Giuseppe Donizetti (1788–1856) has fared even less well than Michael Haydn as a brother of a much more gifted and celebrated man. Like Pezzini, Giuseppe was a bandmaster, although, on the strength of the present piece, does not seem totally unworthy of a place by brother Gaetano’s side. But it was at Napoleon’s side in a military capacity that Giuseppe made his career. Having developed an interest in things Turkish, he moved to Istanbul in 1828, was granted the title Pasha, and founded the court orchestra ‘Mizikay-i Hümayun’. The Grande Marche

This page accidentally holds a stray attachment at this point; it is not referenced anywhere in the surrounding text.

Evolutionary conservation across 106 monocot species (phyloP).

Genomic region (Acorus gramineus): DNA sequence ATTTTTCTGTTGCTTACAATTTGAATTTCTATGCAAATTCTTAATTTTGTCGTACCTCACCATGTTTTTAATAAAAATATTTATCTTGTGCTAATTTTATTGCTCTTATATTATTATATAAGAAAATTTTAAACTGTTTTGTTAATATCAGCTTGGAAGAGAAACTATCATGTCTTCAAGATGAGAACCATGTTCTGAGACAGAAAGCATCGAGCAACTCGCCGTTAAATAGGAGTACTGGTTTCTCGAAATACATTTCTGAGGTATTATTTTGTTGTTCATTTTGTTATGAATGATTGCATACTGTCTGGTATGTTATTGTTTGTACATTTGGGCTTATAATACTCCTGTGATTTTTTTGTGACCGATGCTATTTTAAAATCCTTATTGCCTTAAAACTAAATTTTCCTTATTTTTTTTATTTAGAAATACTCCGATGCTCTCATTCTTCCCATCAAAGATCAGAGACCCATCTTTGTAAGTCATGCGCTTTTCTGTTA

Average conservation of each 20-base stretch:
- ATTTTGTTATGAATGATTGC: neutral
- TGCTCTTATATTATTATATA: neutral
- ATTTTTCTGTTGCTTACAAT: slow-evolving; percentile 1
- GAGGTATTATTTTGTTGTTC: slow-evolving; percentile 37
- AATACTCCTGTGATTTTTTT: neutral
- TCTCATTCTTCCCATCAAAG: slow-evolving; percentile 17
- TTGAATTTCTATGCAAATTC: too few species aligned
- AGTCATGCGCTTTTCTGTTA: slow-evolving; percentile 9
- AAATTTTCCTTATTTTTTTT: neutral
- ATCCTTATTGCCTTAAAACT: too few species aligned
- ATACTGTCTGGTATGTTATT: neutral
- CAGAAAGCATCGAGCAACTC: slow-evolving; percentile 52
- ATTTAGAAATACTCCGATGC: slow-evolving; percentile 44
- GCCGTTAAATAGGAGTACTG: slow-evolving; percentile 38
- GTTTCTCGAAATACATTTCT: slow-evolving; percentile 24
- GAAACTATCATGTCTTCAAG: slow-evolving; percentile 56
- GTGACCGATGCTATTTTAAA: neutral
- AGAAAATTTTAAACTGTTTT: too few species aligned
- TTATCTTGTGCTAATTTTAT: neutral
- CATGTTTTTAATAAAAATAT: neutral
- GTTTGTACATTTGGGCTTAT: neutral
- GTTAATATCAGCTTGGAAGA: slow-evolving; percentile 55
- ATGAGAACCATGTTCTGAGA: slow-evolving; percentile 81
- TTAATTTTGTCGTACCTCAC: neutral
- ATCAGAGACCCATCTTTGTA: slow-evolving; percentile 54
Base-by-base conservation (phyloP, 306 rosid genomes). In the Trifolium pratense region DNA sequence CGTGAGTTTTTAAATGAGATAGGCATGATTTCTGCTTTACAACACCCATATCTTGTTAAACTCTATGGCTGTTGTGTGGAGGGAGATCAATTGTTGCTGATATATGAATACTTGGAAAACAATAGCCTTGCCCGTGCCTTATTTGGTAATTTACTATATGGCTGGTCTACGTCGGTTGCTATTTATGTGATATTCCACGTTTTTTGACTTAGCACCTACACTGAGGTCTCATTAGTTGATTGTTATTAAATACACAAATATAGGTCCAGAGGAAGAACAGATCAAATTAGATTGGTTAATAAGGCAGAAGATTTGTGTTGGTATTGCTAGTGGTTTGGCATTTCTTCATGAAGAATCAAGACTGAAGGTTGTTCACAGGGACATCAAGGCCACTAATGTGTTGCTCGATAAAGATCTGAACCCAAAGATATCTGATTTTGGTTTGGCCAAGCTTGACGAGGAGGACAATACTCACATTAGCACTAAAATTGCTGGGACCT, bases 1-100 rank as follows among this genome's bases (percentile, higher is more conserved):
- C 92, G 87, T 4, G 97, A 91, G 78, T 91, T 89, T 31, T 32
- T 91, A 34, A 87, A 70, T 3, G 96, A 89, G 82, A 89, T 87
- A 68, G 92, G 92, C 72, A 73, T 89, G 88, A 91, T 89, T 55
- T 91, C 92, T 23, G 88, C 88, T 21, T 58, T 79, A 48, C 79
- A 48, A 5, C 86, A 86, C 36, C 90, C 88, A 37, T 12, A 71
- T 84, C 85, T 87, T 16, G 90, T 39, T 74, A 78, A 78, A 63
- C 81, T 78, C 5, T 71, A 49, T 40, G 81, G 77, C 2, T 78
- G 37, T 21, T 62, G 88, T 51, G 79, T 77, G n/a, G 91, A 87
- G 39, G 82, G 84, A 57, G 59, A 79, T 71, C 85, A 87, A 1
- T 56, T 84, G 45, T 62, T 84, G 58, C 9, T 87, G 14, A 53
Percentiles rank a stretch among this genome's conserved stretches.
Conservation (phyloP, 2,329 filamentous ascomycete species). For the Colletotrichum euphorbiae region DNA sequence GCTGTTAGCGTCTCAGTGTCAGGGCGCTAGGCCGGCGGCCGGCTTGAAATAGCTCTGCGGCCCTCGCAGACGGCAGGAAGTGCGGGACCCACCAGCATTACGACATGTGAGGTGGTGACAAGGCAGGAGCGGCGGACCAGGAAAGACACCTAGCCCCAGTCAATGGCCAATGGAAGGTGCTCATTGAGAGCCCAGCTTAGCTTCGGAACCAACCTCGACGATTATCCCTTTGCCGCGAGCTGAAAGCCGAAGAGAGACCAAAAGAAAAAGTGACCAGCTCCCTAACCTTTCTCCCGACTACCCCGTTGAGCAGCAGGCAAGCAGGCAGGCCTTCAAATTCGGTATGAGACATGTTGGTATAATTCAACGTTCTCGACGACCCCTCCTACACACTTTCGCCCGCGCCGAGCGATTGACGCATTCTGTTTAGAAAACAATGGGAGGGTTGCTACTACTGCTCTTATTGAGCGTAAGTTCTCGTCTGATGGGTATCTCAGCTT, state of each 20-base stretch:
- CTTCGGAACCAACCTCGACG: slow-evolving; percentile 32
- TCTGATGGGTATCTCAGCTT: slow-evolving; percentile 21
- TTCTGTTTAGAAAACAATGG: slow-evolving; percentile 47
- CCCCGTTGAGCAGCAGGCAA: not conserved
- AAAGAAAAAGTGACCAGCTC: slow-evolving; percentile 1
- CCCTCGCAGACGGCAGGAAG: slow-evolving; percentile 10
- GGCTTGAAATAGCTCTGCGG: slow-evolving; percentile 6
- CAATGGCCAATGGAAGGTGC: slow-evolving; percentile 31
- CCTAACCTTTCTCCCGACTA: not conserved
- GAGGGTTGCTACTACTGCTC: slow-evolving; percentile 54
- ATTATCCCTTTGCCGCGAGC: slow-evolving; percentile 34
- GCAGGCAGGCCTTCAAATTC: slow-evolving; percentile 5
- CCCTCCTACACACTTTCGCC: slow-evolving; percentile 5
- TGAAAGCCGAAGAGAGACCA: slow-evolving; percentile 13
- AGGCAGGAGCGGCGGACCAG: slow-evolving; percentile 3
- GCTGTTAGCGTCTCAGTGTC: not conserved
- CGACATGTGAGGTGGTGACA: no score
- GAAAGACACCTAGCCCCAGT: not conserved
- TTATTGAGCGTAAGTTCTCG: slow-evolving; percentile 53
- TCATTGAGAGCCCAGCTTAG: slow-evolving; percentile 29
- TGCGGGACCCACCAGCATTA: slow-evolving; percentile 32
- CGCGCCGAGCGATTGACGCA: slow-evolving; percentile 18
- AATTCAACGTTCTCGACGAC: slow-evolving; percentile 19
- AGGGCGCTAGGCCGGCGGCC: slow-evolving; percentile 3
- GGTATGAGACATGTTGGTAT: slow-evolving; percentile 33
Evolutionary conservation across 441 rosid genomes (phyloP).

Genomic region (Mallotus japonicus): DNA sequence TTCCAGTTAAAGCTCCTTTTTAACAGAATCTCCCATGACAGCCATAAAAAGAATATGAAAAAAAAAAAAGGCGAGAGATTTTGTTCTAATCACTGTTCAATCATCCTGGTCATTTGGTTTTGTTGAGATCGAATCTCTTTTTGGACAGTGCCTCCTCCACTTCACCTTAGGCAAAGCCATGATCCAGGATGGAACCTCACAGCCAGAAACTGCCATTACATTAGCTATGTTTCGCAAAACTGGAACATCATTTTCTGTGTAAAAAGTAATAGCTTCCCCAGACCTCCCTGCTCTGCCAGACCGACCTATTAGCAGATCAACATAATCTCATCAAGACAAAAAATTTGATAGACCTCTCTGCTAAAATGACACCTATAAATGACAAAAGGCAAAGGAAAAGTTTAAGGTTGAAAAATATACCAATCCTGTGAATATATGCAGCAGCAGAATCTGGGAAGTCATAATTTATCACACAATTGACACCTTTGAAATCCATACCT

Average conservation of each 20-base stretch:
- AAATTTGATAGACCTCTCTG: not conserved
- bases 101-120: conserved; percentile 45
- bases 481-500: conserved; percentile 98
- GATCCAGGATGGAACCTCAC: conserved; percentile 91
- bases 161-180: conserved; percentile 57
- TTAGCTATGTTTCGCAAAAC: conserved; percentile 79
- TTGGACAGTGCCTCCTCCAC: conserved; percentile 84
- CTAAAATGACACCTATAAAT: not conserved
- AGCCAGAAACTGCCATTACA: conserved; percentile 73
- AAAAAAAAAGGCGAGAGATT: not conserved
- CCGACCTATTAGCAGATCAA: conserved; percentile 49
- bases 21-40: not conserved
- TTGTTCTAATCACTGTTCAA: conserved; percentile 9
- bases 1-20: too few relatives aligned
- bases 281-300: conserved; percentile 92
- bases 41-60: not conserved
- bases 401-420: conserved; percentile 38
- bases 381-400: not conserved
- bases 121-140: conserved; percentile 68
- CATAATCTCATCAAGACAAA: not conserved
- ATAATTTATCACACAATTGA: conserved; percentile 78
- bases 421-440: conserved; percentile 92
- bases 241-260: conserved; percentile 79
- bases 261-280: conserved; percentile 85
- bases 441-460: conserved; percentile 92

was composed for the coronation of Sultan Abdülmecid-Khan in 1839, and for some decades became the national anthem of the Ottoman Empire. Liszt composed his version when he visited and was decorated by the Sultan at Istanbul-Büyükdere in 1847. (The present writer is indebted to the Turkish composer-pianist Aydin Karlibel for his kind assistance with some of this information.) Liszt’s piece, originally entitled Grande Paraphrase de la Marche de Giuseppe Donizetti composée pour Sa Majesté le Sultan Abdul Médjid-Khan
, is splendid of its kind, and well worth rescuing from oblivion.
from notes by Leslie Howard © 1996